interface Dialer0
 description To ISP via DSLAM @ Local Exchange
 ip address negotiated
 ip nat outside
 no ip virtual-reassembly
 encapsulation ppp
 no ip route-cache
 dialer pool 1
 no cdp enable
 ppp authentication chap callin
 ppp chap hostname isphostname
 ppp chap password 7 isppassword
 ppp ipcp dns request
 ppp ipcp dns accept

Dialer 1

interface Dialer0 description To ISP via DSLAM @ Local Exchange
 ip address negotiated
 ip mtu 1492
 ip nat outside
 no ip virtual-reassembly
 encapsulation ppp
 dialer pool 1
 ppp authentication pap callin
 ppp pap sent-username isphostname@isp password 0 isppassword

Dialer 2


Now that we have a connection to the internet the next phase is to setup the NAT and the Dialer Pool and then an ACL (Access Control List) in order to let internal networks connect to the outside.


The first part in this procedure is to 'overload' the NAT which in terms of Cisco IOS means activating PAT (Port Address Translation) so that one public IP address can be used to translate many internal addresses. The dialer-list specifies the internal addresses to be translated; since the network we have setup currently is a small to medium stub network we only have one public IP address to translate so we simply permit the IP protocol.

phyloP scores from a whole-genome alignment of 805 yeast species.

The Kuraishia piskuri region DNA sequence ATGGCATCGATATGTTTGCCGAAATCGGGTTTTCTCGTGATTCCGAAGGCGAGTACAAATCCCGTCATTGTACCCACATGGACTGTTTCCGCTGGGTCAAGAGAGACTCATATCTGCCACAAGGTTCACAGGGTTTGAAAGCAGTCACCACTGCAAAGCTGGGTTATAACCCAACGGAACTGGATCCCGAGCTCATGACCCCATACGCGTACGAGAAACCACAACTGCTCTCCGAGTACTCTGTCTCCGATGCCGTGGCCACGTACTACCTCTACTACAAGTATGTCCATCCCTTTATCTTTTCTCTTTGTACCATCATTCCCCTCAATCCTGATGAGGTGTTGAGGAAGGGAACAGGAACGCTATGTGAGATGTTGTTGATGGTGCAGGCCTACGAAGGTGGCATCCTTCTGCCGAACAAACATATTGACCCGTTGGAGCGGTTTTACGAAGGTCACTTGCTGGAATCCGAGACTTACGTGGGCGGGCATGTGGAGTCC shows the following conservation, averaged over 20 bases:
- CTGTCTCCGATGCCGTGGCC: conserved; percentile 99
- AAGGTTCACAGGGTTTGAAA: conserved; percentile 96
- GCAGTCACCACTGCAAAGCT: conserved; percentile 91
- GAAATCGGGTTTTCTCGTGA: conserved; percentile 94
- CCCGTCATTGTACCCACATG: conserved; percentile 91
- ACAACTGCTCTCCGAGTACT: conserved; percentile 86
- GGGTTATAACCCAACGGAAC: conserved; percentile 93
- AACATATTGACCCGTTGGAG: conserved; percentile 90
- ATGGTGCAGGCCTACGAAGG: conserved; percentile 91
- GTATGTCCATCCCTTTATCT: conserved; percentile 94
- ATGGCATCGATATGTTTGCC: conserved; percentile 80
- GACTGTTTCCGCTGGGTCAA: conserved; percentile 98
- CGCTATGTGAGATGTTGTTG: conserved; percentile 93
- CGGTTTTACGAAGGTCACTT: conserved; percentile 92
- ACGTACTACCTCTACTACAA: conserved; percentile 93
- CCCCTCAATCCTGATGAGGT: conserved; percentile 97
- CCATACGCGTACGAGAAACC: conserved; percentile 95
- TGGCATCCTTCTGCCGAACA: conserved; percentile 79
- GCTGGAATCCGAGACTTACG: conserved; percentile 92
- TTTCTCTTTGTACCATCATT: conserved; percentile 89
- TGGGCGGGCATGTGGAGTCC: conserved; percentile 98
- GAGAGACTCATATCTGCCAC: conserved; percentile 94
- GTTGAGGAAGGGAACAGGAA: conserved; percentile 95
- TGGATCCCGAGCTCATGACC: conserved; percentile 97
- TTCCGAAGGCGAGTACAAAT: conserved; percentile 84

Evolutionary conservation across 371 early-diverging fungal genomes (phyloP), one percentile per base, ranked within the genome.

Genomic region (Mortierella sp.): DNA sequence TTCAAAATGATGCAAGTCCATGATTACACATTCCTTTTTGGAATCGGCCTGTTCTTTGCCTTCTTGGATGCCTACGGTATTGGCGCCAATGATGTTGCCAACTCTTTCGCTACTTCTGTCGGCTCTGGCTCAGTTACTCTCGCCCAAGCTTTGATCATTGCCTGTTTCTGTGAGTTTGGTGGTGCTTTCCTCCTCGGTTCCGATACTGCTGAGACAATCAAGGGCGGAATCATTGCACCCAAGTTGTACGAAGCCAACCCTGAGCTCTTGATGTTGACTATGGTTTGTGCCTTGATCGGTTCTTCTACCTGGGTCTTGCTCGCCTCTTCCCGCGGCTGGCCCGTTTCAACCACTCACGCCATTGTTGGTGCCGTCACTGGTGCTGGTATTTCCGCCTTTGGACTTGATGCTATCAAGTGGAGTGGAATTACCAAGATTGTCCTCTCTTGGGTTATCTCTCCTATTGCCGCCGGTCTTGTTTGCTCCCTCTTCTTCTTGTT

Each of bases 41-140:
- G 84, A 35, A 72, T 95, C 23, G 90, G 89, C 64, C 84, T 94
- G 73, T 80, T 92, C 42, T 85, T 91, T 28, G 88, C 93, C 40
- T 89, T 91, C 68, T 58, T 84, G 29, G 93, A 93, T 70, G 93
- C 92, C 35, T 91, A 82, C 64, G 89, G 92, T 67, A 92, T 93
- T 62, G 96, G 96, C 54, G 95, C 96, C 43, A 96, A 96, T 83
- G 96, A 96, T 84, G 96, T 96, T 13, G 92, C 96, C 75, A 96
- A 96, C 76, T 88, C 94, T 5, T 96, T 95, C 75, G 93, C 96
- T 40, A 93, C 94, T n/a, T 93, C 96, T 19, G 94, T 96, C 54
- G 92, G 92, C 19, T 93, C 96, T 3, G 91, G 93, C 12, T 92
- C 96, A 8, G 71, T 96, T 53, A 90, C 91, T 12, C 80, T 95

The access list is just a standard ACL so all that is needed to do is define the source addresses to be permitted with the reciprocal of their subnet masks. A gateway of last-resort also needs to be added by using the ip route statement. This effectively means that if the router can't find a better match in order to route packets it will simply route them straight out of the Dialer interface.


ip route 0.0.0.0 0.0.0.0 Dialer0
ip nat inside source list 1 interface Dialer0 overload
dialer-list 1 protocol ip permit
access-list 1 permit 10.10.1.0 0.0.0.255
access-list 1 permit 10.10.0.0 0.0.0.255